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30 September 2014

The NY Art Book Fair, Galleries on the Move, the Pre-Raphaelites, and More

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“I actually worked for Printed Matter at their very first space on Lispenard Street in 1977, ’76,” Thurston Moore said at last night’s preview of the ninth annual NY Art Book Fair at MoMA PS1, staged by Printed Matter. His job then, he said, after perusing some records at White Columns and between jostles from the crowd, was to “maintain some semblance of order” in the back room, “much to their chagrin.” They managed to get along despite him, he said, taking in the crowd. “They’ve come a long way.” --  Read More

Stamp Collector Gibbons Acquires Mallett for $13.9 M.
On Monday, stamp specialist Stanley Gibbons acquired art and antiques dealer Mallett in an £8.6 million ($13.9 million) deal. Public shares of Mallett, established in 1865, rose around 22 percent following the acquisition, which Stanley Gibbons describes as an effort … Read More
John Severson Catches a Wave
A new book by Nathan Howe documents the surfer-artist's expansive career Read More
Berlin’s Mathew Gallery to Open at 47 Canal
This Friday, the Berlin gallery Mathew will open on the second floor of 47 Canal Street, New York, former home to that eponymous gallery (which kept its name, despite opening its new location at 291 Grand Street yesterday). Mathew owner … Read More
6 Art Events to Attend In New York City This Week
WEDNESDAY, OCTOBER 1 Performance: Peter Jefferies at Issue Project Room Jefferies was the frontman for two important New Zealand punk bands, Nocturnal Projections and This Kind of Punishment. He’s now on his first tour of the U.S. in 20 years … Read More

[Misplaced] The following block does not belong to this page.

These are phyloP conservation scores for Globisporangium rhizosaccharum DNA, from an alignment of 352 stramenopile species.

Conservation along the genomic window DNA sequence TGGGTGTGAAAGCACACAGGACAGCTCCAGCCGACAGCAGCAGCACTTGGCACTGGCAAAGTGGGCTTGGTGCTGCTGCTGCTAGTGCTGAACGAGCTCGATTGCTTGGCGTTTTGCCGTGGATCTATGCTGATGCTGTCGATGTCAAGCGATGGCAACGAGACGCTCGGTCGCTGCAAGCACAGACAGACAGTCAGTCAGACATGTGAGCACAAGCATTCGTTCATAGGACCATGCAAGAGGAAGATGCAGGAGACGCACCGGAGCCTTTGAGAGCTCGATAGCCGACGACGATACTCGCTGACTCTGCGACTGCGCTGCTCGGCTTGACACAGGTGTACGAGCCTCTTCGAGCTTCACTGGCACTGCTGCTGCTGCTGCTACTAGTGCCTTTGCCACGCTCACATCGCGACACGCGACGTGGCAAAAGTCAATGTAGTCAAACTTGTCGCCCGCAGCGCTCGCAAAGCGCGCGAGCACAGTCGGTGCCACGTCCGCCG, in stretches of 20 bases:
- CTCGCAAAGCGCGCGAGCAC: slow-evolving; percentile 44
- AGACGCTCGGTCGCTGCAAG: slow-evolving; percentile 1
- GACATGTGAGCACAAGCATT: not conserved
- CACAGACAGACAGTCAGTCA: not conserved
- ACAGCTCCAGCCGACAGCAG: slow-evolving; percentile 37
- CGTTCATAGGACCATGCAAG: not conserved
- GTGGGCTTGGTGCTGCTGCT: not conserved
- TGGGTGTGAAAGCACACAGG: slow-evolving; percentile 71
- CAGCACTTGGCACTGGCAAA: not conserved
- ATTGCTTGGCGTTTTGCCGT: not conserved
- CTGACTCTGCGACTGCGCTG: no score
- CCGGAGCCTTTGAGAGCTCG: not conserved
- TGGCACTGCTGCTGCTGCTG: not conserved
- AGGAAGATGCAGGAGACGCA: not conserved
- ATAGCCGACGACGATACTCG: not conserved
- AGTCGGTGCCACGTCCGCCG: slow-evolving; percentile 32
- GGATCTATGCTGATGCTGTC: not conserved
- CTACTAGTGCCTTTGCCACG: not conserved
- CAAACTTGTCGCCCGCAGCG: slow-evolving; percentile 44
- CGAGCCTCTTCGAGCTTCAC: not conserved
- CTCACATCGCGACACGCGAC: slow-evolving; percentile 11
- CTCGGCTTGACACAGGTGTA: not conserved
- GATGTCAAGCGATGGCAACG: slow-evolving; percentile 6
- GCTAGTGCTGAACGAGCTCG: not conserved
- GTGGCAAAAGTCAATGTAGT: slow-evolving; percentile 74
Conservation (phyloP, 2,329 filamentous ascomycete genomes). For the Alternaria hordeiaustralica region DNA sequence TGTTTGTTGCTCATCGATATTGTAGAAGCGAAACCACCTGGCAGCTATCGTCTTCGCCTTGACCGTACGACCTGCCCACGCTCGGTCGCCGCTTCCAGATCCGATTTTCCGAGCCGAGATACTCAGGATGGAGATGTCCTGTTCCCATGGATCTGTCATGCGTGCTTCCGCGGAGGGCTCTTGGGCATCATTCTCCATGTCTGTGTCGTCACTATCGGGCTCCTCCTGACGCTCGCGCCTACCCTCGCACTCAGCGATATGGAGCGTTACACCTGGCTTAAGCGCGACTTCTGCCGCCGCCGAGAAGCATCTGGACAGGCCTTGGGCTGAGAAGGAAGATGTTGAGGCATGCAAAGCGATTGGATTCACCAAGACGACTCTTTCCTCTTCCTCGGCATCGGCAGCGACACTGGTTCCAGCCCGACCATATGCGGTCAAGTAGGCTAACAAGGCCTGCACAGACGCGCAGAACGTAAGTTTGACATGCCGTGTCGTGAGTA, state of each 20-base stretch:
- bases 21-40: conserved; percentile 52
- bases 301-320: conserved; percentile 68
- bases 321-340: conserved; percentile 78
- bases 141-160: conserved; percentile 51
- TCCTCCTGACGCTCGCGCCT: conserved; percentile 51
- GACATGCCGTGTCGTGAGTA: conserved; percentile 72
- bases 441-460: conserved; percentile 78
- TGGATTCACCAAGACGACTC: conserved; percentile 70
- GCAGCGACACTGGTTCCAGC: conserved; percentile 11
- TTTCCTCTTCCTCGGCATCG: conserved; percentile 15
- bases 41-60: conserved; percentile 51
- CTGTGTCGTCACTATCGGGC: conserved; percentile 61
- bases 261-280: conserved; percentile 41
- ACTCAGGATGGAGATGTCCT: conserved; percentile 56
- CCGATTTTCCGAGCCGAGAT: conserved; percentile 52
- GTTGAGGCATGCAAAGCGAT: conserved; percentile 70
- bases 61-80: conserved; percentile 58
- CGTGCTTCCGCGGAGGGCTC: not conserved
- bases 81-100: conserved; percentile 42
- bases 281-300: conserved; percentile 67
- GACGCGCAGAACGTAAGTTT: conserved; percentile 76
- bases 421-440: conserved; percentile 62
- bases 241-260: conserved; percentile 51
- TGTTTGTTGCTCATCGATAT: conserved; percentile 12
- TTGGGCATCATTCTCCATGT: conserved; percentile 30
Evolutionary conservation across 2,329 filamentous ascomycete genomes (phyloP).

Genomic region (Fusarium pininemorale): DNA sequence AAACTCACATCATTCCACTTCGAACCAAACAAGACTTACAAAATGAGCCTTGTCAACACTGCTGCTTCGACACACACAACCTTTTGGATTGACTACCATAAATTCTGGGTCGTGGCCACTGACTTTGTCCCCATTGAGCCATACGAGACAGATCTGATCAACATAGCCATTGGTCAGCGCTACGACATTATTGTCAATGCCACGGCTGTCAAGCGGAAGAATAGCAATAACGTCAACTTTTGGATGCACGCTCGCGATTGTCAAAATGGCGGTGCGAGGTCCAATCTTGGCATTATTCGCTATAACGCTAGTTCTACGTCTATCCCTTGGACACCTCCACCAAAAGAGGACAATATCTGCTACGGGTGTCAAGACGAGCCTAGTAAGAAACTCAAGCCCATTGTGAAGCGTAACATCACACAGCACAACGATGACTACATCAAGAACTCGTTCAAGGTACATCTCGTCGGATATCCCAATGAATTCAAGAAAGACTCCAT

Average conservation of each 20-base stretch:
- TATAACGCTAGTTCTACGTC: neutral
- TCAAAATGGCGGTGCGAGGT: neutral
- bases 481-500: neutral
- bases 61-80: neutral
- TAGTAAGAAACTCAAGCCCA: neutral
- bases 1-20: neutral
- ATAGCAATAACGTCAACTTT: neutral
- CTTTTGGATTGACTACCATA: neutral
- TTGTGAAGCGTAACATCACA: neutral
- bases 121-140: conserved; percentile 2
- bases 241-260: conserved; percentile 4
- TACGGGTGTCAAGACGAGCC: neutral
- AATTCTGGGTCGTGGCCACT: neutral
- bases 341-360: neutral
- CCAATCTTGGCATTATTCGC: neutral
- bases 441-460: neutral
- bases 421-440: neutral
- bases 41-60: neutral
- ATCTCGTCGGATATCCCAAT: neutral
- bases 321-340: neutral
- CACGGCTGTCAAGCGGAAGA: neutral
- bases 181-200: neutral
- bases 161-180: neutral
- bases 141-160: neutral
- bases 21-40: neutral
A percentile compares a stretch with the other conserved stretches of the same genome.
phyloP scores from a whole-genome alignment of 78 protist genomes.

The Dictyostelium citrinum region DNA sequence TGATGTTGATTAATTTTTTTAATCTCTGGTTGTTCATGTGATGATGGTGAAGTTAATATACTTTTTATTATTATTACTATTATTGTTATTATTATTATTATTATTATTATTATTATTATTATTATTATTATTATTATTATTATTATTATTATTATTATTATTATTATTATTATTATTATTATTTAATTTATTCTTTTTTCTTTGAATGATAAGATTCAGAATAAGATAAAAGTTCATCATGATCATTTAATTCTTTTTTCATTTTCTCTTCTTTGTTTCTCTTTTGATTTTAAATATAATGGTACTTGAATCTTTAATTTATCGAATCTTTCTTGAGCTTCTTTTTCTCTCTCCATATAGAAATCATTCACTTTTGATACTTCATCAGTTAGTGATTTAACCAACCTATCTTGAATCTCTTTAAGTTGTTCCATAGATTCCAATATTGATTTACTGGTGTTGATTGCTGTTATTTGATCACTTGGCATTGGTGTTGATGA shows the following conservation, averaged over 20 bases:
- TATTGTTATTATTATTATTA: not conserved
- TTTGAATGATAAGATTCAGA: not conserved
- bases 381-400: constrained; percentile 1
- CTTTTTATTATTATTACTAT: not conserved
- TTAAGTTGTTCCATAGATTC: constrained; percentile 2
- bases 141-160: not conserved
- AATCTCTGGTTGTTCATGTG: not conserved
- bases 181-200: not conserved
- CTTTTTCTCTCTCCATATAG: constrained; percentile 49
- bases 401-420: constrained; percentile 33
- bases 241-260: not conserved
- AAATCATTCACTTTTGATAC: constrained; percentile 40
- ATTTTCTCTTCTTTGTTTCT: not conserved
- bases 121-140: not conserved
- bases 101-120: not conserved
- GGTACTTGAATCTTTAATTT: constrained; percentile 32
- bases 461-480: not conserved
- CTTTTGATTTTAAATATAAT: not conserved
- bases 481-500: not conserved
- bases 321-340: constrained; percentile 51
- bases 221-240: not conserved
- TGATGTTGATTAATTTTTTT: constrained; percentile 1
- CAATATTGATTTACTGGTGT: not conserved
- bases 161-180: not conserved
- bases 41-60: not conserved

SAN FRANCISCO — Since his release from an 81-day detention by Chinese authorities in 2011, Beijing-based artist and activist Ai Weiwei has not kept silent, despite stipulations that prohibited interviews and other activities. In the United States, he was the subject of the traveling retrospective “Ai Weiwei: According to What?” which wound up its tour at the Brooklyn Museum last month. In Brooklyn, the artist added a new work, S.A.C.R.E.D., originally created for the 2013 Venice Biennale: six dioramas realistically depicting him in his jail cell as he ate, slept, paced, showered, went to the bathroom, and sat for interrogation, all under the constant watch of two uniformed guards. It is a harrowing work that brings the Chinese method of breaking individual spirit viscerally to life. Now, Ai will return to prison, voluntarily, when he sends seven site-specific installations to San Francisco’s Alcatraz Island to be shown throughout the former federal penitentiary—including such generally off-limits areas as the hospital, dining hall, and cell block A. ... Read More on ARTnews.com

Guggenheim plans New York expansion… againtheartnewspaper.com
Secrets of Leonardo da Vinci painting laid bare by new scanning techniquetheguardian.com
‘Sopranos’ star discovers artwork worth millionspagesix.com
Into the Unknown: Chris Ofili returns to New York with a major retrospective.newyorker.com
Fender Bender: Remember art before Instagram? newyorker.com
Tiny Space, Grand Guignol: Tomato House Hosts an Evening of Experimental Animation
This past Friday, Tomato House, the gallery run by artists Rebecca Bird and Matthew Thurber in Ocean Hill, Brooklyn, felt more akin to a DIY music venue than any kind of gallery in Chelsea. A tight-knit crowd packed in for … Read More
‘The Pre-Raphaelite Legacy’ at The Metropolitan Museum of Art
New York Read More

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